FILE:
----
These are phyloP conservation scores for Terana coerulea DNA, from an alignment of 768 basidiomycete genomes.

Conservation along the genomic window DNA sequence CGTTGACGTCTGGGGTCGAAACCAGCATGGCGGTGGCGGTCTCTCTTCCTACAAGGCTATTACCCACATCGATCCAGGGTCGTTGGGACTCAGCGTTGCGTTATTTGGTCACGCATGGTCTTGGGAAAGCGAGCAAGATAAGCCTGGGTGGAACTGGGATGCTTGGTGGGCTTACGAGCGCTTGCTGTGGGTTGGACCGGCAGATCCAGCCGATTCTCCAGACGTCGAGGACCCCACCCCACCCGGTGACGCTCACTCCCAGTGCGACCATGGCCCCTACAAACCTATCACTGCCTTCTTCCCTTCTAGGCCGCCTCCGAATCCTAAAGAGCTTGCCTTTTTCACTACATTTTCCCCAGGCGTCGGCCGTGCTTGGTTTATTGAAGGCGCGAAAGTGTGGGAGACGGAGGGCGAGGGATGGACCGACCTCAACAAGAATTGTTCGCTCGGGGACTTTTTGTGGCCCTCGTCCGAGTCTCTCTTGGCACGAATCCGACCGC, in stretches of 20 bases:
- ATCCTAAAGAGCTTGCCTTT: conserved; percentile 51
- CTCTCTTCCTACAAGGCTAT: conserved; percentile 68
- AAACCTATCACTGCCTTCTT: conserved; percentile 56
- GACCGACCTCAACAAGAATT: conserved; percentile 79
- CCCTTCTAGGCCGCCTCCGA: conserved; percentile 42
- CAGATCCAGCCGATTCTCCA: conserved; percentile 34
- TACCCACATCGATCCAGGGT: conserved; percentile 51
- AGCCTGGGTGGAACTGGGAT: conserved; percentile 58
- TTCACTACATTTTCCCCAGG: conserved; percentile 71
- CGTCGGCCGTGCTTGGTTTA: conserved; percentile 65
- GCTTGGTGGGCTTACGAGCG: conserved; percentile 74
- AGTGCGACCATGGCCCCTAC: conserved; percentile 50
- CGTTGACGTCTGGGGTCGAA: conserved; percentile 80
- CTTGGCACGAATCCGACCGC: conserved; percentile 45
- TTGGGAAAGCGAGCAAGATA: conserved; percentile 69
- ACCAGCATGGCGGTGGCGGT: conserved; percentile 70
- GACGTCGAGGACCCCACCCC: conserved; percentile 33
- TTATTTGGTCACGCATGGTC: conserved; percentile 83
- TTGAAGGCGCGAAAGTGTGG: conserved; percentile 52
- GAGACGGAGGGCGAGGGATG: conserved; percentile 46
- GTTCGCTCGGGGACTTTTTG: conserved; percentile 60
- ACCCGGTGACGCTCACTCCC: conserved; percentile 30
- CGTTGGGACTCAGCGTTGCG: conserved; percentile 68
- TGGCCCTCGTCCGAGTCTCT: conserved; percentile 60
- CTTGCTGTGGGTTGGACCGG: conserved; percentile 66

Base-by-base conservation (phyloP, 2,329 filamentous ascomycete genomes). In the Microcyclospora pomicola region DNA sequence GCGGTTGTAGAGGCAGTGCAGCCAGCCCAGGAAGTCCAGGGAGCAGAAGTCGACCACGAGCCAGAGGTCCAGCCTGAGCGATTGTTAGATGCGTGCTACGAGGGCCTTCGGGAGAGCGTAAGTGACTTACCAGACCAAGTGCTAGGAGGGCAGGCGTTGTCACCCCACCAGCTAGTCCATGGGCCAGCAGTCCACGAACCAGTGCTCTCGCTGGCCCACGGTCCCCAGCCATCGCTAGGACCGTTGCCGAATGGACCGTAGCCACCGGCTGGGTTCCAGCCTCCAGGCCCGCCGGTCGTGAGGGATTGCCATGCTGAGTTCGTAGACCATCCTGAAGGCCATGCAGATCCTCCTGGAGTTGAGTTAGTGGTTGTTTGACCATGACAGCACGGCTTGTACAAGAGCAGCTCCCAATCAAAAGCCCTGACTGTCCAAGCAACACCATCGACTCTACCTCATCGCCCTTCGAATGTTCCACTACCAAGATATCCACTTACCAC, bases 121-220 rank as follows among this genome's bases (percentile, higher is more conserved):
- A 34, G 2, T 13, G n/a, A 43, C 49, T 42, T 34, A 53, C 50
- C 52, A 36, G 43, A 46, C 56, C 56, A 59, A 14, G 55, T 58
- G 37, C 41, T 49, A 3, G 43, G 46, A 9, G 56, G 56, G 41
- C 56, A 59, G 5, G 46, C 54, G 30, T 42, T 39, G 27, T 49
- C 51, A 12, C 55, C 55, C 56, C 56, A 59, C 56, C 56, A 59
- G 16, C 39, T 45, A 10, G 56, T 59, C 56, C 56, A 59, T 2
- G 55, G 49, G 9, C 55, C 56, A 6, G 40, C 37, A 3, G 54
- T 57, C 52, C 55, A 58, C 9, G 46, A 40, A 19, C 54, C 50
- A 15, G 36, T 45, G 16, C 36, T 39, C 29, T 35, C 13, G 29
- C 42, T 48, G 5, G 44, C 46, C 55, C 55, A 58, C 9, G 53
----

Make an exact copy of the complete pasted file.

These are phyloP conservation scores for Terana coerulea DNA, from an alignment of 768 basidiomycete genomes.

Conservation along the genomic window DNA sequence CGTTGACGTCTGGGGTCGAAACCAGCATGGCGGTGGCGGTCTCTCTTCCTACAAGGCTATTACCCACATCGATCCAGGGTCGTTGGGACTCAGCGTTGCGTTATTTGGTCACGCATGGTCTTGGGAAAGCGAGCAAGATAAGCCTGGGTGGAACTGGGATGCTTGGTGGGCTTACGAGCGCTTGCTGTGGGTTGGACCGGCAGATCCAGCCGATTCTCCAGACGTCGAGGACCCCACCCCACCCGGTGACGCTCACTCCCAGTGCGACCATGGCCCCTACAAACCTATCACTGCCTTCTTCCCTTCTAGGCCGCCTCCGAATCCTAAAGAGCTTGCCTTTTTCACTACATTTTCCCCAGGCGTCGGCCGTGCTTGGTTTATTGAAGGCGCGAAAGTGTGGGAGACGGAGGGCGAGGGATGGACCGACCTCAACAAGAATTGTTCGCTCGGGGACTTTTTGTGGCCCTCGTCCGAGTCTCTCTTGGCACGAATCCGACCGC, in stretches of 20 bases:
- ATCCTAAAGAGCTTGCCTTT: conserved; percentile 51
- CTCTCTTCCTACAAGGCTAT: conserved; percentile 68
- AAACCTATCACTGCCTTCTT: conserved; percentile 56
- GACCGACCTCAACAAGAATT: conserved; percentile 79
- CCCTTCTAGGCCGCCTCCGA: conserved; percentile 42
- CAGATCCAGCCGATTCTCCA: conserved; percentile 34
- TACCCACATCGATCCAGGGT: conserved; percentile 51
- AGCCTGGGTGGAACTGGGAT: conserved; percentile 58
- TTCACTACATTTTCCCCAGG: conserved; percentile 71
- CGTCGGCCGTGCTTGGTTTA: conserved; percentile 65
- GCTTGGTGGGCTTACGAGCG: conserved; percentile 74
- AGTGCGACCATGGCCCCTAC: conserved; percentile 50
- CGTTGACGTCTGGGGTCGAA: conserved; percentile 80
- CTTGGCACGAATCCGACCGC: conserved; percentile 45
- TTGGGAAAGCGAGCAAGATA: conserved; percentile 69
- ACCAGCATGGCGGTGGCGGT: conserved; percentile 70
- GACGTCGAGGACCCCACCCC: conserved; percentile 33
- TTATTTGGTCACGCATGGTC: conserved; percentile 83
- TTGAAGGCGCGAAAGTGTGG: conserved; percentile 52
- GAGACGGAGGGCGAGGGATG: conserved; percentile 46
- GTTCGCTCGGGGACTTTTTG: conserved; percentile 60
- ACCCGGTGACGCTCACTCCC: conserved; percentile 30
- CGTTGGGACTCAGCGTTGCG: conserved; percentile 68
- TGGCCCTCGTCCGAGTCTCT: conserved; percentile 60
- CTTGCTGTGGGTTGGACCGG: conserved; percentile 66

Base-by-base conservation (phyloP, 2,329 filamentous ascomycete genomes). In the Microcyclospora pomicola region DNA sequence GCGGTTGTAGAGGCAGTGCAGCCAGCCCAGGAAGTCCAGGGAGCAGAAGTCGACCACGAGCCAGAGGTCCAGCCTGAGCGATTGTTAGATGCGTGCTACGAGGGCCTTCGGGAGAGCGTAAGTGACTTACCAGACCAAGTGCTAGGAGGGCAGGCGTTGTCACCCCACCAGCTAGTCCATGGGCCAGCAGTCCACGAACCAGTGCTCTCGCTGGCCCACGGTCCCCAGCCATCGCTAGGACCGTTGCCGAATGGACCGTAGCCACCGGCTGGGTTCCAGCCTCCAGGCCCGCCGGTCGTGAGGGATTGCCATGCTGAGTTCGTAGACCATCCTGAAGGCCATGCAGATCCTCCTGGAGTTGAGTTAGTGGTTGTTTGACCATGACAGCACGGCTTGTACAAGAGCAGCTCCCAATCAAAAGCCCTGACTGTCCAAGCAACACCATCGACTCTACCTCATCGCCCTTCGAATGTTCCACTACCAAGATATCCACTTACCAC, bases 121-220 rank as follows among this genome's bases (percentile, higher is more conserved):
- A 34, G 2, T 13, G n/a, A 43, C 49, T 42, T 34, A 53, C 50
- C 52, A 36, G 43, A 46, C 56, C 56, A 59, A 14, G 55, T 58
- G 37, C 41, T 49, A 3, G 43, G 46, A 9, G 56, G 56, G 41
- C 56, A 59, G 5, G 46, C 54, G 30, T 42, T 39, G 27, T 49
- C 51, A 12, C 55, C 55, C 56, C 56, A 59, C 56, C 56, A 59
- G 16, C 39, T 45, A 10, G 56, T 59, C 56, C 56, A 59, T 2
- G 55, G 49, G 9, C 55, C 56, A 6, G 40, C 37, A 3, G 54
- T 57, C 52, C 55, A 58, C 9, G 46, A 40, A 19, C 54, C 50
- A 15, G 36, T 45, G 16, C 36, T 39, C 29, T 35, C 13, G 29
- C 42, T 48, G 5, G 44, C 46, C 55, C 55, A 58, C 9, G 53